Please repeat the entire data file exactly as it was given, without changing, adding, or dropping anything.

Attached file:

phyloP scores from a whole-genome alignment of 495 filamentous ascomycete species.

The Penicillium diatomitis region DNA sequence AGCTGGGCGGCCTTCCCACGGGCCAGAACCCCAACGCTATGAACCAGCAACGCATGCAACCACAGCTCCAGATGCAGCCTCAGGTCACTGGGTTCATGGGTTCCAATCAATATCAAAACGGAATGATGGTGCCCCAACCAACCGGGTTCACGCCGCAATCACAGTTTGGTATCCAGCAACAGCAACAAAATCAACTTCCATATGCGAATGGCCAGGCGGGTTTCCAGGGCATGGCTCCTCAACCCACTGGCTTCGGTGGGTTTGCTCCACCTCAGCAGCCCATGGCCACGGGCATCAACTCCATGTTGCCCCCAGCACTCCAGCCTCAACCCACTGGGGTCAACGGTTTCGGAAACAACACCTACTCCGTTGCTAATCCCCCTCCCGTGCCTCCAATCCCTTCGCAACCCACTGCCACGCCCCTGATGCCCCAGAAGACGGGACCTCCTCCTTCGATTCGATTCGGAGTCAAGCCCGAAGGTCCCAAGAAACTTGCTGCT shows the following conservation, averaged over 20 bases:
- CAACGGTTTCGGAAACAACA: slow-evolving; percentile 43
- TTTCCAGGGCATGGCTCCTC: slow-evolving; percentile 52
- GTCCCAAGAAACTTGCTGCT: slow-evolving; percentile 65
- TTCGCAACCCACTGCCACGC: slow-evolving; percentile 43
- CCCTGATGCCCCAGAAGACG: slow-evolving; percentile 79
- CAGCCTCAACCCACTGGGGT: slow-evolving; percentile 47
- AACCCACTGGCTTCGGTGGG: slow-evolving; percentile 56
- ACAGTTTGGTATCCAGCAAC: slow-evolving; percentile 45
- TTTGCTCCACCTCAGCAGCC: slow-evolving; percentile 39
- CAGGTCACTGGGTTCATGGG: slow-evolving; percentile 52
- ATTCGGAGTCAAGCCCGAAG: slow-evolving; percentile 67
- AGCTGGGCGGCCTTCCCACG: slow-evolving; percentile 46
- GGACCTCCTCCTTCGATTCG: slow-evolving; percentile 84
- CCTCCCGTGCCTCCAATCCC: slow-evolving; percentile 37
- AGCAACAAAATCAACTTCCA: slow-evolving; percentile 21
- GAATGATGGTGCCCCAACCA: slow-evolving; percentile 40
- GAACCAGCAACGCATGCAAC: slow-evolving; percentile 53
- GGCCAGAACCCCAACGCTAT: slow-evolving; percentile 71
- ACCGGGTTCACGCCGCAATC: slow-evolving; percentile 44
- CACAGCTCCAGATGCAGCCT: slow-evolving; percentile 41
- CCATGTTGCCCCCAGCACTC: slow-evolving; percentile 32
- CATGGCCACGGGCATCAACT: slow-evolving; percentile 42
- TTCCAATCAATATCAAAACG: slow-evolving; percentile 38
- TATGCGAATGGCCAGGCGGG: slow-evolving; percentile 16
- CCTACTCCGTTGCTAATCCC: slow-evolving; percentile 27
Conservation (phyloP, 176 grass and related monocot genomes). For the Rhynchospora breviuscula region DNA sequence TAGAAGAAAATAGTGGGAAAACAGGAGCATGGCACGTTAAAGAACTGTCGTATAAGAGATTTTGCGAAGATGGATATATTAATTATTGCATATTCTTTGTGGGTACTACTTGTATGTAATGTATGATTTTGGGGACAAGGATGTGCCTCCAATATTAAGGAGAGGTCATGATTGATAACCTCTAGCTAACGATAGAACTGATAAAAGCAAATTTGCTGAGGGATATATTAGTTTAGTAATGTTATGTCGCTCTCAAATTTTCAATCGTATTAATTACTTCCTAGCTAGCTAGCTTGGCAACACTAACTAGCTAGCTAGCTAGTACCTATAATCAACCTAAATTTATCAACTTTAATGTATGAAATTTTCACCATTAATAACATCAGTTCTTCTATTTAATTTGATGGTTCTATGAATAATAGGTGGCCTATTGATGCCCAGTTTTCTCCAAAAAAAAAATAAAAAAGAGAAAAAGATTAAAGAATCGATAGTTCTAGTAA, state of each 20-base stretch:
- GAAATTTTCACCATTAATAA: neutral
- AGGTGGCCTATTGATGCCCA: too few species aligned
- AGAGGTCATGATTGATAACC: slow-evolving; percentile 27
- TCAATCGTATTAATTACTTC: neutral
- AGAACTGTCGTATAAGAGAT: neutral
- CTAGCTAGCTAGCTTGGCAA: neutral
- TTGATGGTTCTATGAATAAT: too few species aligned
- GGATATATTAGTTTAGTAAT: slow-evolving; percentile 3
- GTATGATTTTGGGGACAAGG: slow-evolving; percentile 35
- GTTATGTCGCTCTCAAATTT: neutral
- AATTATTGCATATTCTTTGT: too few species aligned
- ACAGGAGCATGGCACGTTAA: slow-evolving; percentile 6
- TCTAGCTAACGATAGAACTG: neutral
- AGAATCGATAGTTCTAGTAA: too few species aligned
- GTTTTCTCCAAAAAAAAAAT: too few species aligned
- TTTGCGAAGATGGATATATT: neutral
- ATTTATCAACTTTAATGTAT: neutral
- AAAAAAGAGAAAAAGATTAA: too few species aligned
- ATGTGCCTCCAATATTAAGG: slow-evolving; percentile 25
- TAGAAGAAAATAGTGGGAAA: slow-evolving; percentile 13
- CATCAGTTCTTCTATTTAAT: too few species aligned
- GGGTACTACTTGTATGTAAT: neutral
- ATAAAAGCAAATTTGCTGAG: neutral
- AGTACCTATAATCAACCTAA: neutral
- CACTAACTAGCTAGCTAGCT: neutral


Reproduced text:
phyloP scores from a whole-genome alignment of 495 filamentous ascomycete species.

The Penicillium diatomitis region DNA sequence AGCTGGGCGGCCTTCCCACGGGCCAGAACCCCAACGCTATGAACCAGCAACGCATGCAACCACAGCTCCAGATGCAGCCTCAGGTCACTGGGTTCATGGGTTCCAATCAATATCAAAACGGAATGATGGTGCCCCAACCAACCGGGTTCACGCCGCAATCACAGTTTGGTATCCAGCAACAGCAACAAAATCAACTTCCATATGCGAATGGCCAGGCGGGTTTCCAGGGCATGGCTCCTCAACCCACTGGCTTCGGTGGGTTTGCTCCACCTCAGCAGCCCATGGCCACGGGCATCAACTCCATGTTGCCCCCAGCACTCCAGCCTCAACCCACTGGGGTCAACGGTTTCGGAAACAACACCTACTCCGTTGCTAATCCCCCTCCCGTGCCTCCAATCCCTTCGCAACCCACTGCCACGCCCCTGATGCCCCAGAAGACGGGACCTCCTCCTTCGATTCGATTCGGAGTCAAGCCCGAAGGTCCCAAGAAACTTGCTGCT shows the following conservation, averaged over 20 bases:
- CAACGGTTTCGGAAACAACA: slow-evolving; percentile 43
- TTTCCAGGGCATGGCTCCTC: slow-evolving; percentile 52
- GTCCCAAGAAACTTGCTGCT: slow-evolving; percentile 65
- TTCGCAACCCACTGCCACGC: slow-evolving; percentile 43
- CCCTGATGCCCCAGAAGACG: slow-evolving; percentile 79
- CAGCCTCAACCCACTGGGGT: slow-evolving; percentile 47
- AACCCACTGGCTTCGGTGGG: slow-evolving; percentile 56
- ACAGTTTGGTATCCAGCAAC: slow-evolving; percentile 45
- TTTGCTCCACCTCAGCAGCC: slow-evolving; percentile 39
- CAGGTCACTGGGTTCATGGG: slow-evolving; percentile 52
- ATTCGGAGTCAAGCCCGAAG: slow-evolving; percentile 67
- AGCTGGGCGGCCTTCCCACG: slow-evolving; percentile 46
- GGACCTCCTCCTTCGATTCG: slow-evolving; percentile 84
- CCTCCCGTGCCTCCAATCCC: slow-evolving; percentile 37
- AGCAACAAAATCAACTTCCA: slow-evolving; percentile 21
- GAATGATGGTGCCCCAACCA: slow-evolving; percentile 40
- GAACCAGCAACGCATGCAAC: slow-evolving; percentile 53
- GGCCAGAACCCCAACGCTAT: slow-evolving; percentile 71
- ACCGGGTTCACGCCGCAATC: slow-evolving; percentile 44
- CACAGCTCCAGATGCAGCCT: slow-evolving; percentile 41
- CCATGTTGCCCCCAGCACTC: slow-evolving; percentile 32
- CATGGCCACGGGCATCAACT: slow-evolving; percentile 42
- TTCCAATCAATATCAAAACG: slow-evolving; percentile 38
- TATGCGAATGGCCAGGCGGG: slow-evolving; percentile 16
- CCTACTCCGTTGCTAATCCC: slow-evolving; percentile 27
Conservation (phyloP, 176 grass and related monocot genomes). For the Rhynchospora breviuscula region DNA sequence TAGAAGAAAATAGTGGGAAAACAGGAGCATGGCACGTTAAAGAACTGTCGTATAAGAGATTTTGCGAAGATGGATATATTAATTATTGCATATTCTTTGTGGGTACTACTTGTATGTAATGTATGATTTTGGGGACAAGGATGTGCCTCCAATATTAAGGAGAGGTCATGATTGATAACCTCTAGCTAACGATAGAACTGATAAAAGCAAATTTGCTGAGGGATATATTAGTTTAGTAATGTTATGTCGCTCTCAAATTTTCAATCGTATTAATTACTTCCTAGCTAGCTAGCTTGGCAACACTAACTAGCTAGCTAGCTAGTACCTATAATCAACCTAAATTTATCAACTTTAATGTATGAAATTTTCACCATTAATAACATCAGTTCTTCTATTTAATTTGATGGTTCTATGAATAATAGGTGGCCTATTGATGCCCAGTTTTCTCCAAAAAAAAAATAAAAAAGAGAAAAAGATTAAAGAATCGATAGTTCTAGTAA, state of each 20-base stretch:
- GAAATTTTCACCATTAATAA: neutral
- AGGTGGCCTATTGATGCCCA: too few species aligned
- AGAGGTCATGATTGATAACC: slow-evolving; percentile 27
- TCAATCGTATTAATTACTTC: neutral
- AGAACTGTCGTATAAGAGAT: neutral
- CTAGCTAGCTAGCTTGGCAA: neutral
- TTGATGGTTCTATGAATAAT: too few species aligned
- GGATATATTAGTTTAGTAAT: slow-evolving; percentile 3
- GTATGATTTTGGGGACAAGG: slow-evolving; percentile 35
- GTTATGTCGCTCTCAAATTT: neutral
- AATTATTGCATATTCTTTGT: too few species aligned
- ACAGGAGCATGGCACGTTAA: slow-evolving; percentile 6
- TCTAGCTAACGATAGAACTG: neutral
- AGAATCGATAGTTCTAGTAA: too few species aligned
- GTTTTCTCCAAAAAAAAAAT: too few species aligned
- TTTGCGAAGATGGATATATT: neutral
- ATTTATCAACTTTAATGTAT: neutral
- AAAAAAGAGAAAAAGATTAA: too few species aligned
- ATGTGCCTCCAATATTAAGG: slow-evolving; percentile 25
- TAGAAGAAAATAGTGGGAAA: slow-evolving; percentile 13
- CATCAGTTCTTCTATTTAAT: too few species aligned
- GGGTACTACTTGTATGTAAT: neutral
- ATAAAAGCAAATTTGCTGAG: neutral
- AGTACCTATAATCAACCTAA: neutral
- CACTAACTAGCTAGCTAGCT: neutral